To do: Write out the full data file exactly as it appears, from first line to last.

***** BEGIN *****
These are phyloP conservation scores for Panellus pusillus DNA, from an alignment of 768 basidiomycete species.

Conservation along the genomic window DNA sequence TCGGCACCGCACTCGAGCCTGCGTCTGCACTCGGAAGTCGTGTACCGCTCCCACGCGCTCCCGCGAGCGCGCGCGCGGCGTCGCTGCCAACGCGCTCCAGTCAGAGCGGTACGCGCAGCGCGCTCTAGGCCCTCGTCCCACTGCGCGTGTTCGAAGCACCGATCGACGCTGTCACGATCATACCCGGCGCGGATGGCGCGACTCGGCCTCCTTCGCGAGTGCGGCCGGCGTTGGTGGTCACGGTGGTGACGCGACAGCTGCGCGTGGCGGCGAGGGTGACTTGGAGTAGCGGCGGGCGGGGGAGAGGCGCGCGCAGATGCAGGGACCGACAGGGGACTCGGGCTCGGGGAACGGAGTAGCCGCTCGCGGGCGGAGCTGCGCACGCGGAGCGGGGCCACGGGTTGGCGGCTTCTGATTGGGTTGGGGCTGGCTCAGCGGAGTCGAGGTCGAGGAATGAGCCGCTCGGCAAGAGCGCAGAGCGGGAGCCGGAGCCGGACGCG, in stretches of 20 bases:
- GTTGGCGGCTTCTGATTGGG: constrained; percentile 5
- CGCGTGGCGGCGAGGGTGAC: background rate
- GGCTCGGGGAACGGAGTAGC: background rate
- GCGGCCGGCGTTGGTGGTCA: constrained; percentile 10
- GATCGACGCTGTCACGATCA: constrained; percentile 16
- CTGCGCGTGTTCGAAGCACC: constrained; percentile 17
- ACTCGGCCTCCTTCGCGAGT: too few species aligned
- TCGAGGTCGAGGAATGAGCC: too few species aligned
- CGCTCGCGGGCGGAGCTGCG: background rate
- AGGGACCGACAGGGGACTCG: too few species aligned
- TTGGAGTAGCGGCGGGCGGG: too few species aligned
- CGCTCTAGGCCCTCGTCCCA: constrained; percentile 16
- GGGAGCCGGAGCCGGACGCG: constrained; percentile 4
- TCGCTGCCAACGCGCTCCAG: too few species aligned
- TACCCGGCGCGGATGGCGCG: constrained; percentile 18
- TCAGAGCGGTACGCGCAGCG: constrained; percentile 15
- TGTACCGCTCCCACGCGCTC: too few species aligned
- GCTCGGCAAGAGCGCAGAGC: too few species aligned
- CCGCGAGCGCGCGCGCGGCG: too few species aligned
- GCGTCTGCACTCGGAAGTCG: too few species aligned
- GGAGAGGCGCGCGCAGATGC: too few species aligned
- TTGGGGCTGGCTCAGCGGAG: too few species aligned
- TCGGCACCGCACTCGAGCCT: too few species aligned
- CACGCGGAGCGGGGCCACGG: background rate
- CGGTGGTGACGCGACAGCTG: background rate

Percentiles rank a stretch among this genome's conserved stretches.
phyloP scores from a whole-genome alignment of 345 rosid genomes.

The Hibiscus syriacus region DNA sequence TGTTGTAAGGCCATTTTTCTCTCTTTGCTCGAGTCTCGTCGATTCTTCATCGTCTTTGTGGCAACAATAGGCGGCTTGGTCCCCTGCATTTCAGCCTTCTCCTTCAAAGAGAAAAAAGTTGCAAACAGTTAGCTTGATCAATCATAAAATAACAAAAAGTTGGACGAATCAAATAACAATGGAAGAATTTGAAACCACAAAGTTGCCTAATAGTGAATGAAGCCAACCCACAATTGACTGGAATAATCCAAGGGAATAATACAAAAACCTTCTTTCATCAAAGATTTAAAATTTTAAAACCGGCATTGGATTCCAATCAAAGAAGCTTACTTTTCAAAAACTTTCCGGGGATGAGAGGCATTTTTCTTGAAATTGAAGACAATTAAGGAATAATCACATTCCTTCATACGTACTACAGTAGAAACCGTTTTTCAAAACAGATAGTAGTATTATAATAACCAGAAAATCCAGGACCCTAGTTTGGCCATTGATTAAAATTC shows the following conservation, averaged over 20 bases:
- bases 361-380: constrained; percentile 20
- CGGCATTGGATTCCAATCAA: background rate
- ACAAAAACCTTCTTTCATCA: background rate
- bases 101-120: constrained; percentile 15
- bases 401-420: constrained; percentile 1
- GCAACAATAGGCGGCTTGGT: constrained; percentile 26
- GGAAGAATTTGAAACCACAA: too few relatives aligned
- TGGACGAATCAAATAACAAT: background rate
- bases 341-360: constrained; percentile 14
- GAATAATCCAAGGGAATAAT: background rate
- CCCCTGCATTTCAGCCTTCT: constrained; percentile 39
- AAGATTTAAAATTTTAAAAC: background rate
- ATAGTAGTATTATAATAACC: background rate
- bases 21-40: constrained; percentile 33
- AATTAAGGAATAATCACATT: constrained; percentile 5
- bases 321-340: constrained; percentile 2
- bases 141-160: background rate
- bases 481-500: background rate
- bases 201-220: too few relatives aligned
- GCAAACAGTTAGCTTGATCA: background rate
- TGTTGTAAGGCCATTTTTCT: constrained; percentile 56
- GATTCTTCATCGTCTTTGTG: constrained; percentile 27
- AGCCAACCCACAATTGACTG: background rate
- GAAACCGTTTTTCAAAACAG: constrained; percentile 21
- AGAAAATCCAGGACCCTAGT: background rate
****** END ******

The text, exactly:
These are phyloP conservation scores for Panellus pusillus DNA, from an alignment of 768 basidiomycete species.

Conservation along the genomic window DNA sequence TCGGCACCGCACTCGAGCCTGCGTCTGCACTCGGAAGTCGTGTACCGCTCCCACGCGCTCCCGCGAGCGCGCGCGCGGCGTCGCTGCCAACGCGCTCCAGTCAGAGCGGTACGCGCAGCGCGCTCTAGGCCCTCGTCCCACTGCGCGTGTTCGAAGCACCGATCGACGCTGTCACGATCATACCCGGCGCGGATGGCGCGACTCGGCCTCCTTCGCGAGTGCGGCCGGCGTTGGTGGTCACGGTGGTGACGCGACAGCTGCGCGTGGCGGCGAGGGTGACTTGGAGTAGCGGCGGGCGGGGGAGAGGCGCGCGCAGATGCAGGGACCGACAGGGGACTCGGGCTCGGGGAACGGAGTAGCCGCTCGCGGGCGGAGCTGCGCACGCGGAGCGGGGCCACGGGTTGGCGGCTTCTGATTGGGTTGGGGCTGGCTCAGCGGAGTCGAGGTCGAGGAATGAGCCGCTCGGCAAGAGCGCAGAGCGGGAGCCGGAGCCGGACGCG, in stretches of 20 bases:
- GTTGGCGGCTTCTGATTGGG: constrained; percentile 5
- CGCGTGGCGGCGAGGGTGAC: background rate
- GGCTCGGGGAACGGAGTAGC: background rate
- GCGGCCGGCGTTGGTGGTCA: constrained; percentile 10
- GATCGACGCTGTCACGATCA: constrained; percentile 16
- CTGCGCGTGTTCGAAGCACC: constrained; percentile 17
- ACTCGGCCTCCTTCGCGAGT: too few species aligned
- TCGAGGTCGAGGAATGAGCC: too few species aligned
- CGCTCGCGGGCGGAGCTGCG: background rate
- AGGGACCGACAGGGGACTCG: too few species aligned
- TTGGAGTAGCGGCGGGCGGG: too few species aligned
- CGCTCTAGGCCCTCGTCCCA: constrained; percentile 16
- GGGAGCCGGAGCCGGACGCG: constrained; percentile 4
- TCGCTGCCAACGCGCTCCAG: too few species aligned
- TACCCGGCGCGGATGGCGCG: constrained; percentile 18
- TCAGAGCGGTACGCGCAGCG: constrained; percentile 15
- TGTACCGCTCCCACGCGCTC: too few species aligned
- GCTCGGCAAGAGCGCAGAGC: too few species aligned
- CCGCGAGCGCGCGCGCGGCG: too few species aligned
- GCGTCTGCACTCGGAAGTCG: too few species aligned
- GGAGAGGCGCGCGCAGATGC: too few species aligned
- TTGGGGCTGGCTCAGCGGAG: too few species aligned
- TCGGCACCGCACTCGAGCCT: too few species aligned
- CACGCGGAGCGGGGCCACGG: background rate
- CGGTGGTGACGCGACAGCTG: background rate

Percentiles rank a stretch among this genome's conserved stretches.
phyloP scores from a whole-genome alignment of 345 rosid genomes.

The Hibiscus syriacus region DNA sequence TGTTGTAAGGCCATTTTTCTCTCTTTGCTCGAGTCTCGTCGATTCTTCATCGTCTTTGTGGCAACAATAGGCGGCTTGGTCCCCTGCATTTCAGCCTTCTCCTTCAAAGAGAAAAAAGTTGCAAACAGTTAGCTTGATCAATCATAAAATAACAAAAAGTTGGACGAATCAAATAACAATGGAAGAATTTGAAACCACAAAGTTGCCTAATAGTGAATGAAGCCAACCCACAATTGACTGGAATAATCCAAGGGAATAATACAAAAACCTTCTTTCATCAAAGATTTAAAATTTTAAAACCGGCATTGGATTCCAATCAAAGAAGCTTACTTTTCAAAAACTTTCCGGGGATGAGAGGCATTTTTCTTGAAATTGAAGACAATTAAGGAATAATCACATTCCTTCATACGTACTACAGTAGAAACCGTTTTTCAAAACAGATAGTAGTATTATAATAACCAGAAAATCCAGGACCCTAGTTTGGCCATTGATTAAAATTC shows the following conservation, averaged over 20 bases:
- bases 361-380: constrained; percentile 20
- CGGCATTGGATTCCAATCAA: background rate
- ACAAAAACCTTCTTTCATCA: background rate
- bases 101-120: constrained; percentile 15
- bases 401-420: constrained; percentile 1
- GCAACAATAGGCGGCTTGGT: constrained; percentile 26
- GGAAGAATTTGAAACCACAA: too few relatives aligned
- TGGACGAATCAAATAACAAT: background rate
- bases 341-360: constrained; percentile 14
- GAATAATCCAAGGGAATAAT: background rate
- CCCCTGCATTTCAGCCTTCT: constrained; percentile 39
- AAGATTTAAAATTTTAAAAC: background rate
- ATAGTAGTATTATAATAACC: background rate
- bases 21-40: constrained; percentile 33
- AATTAAGGAATAATCACATT: constrained; percentile 5
- bases 321-340: constrained; percentile 2
- bases 141-160: background rate
- bases 481-500: background rate
- bases 201-220: too few relatives aligned
- GCAAACAGTTAGCTTGATCA: background rate
- TGTTGTAAGGCCATTTTTCT: constrained; percentile 56
- GATTCTTCATCGTCTTTGTG: constrained; percentile 27
- AGCCAACCCACAATTGACTG: background rate
- GAAACCGTTTTTCAAAACAG: constrained; percentile 21
- AGAAAATCCAGGACCCTAGT: background rate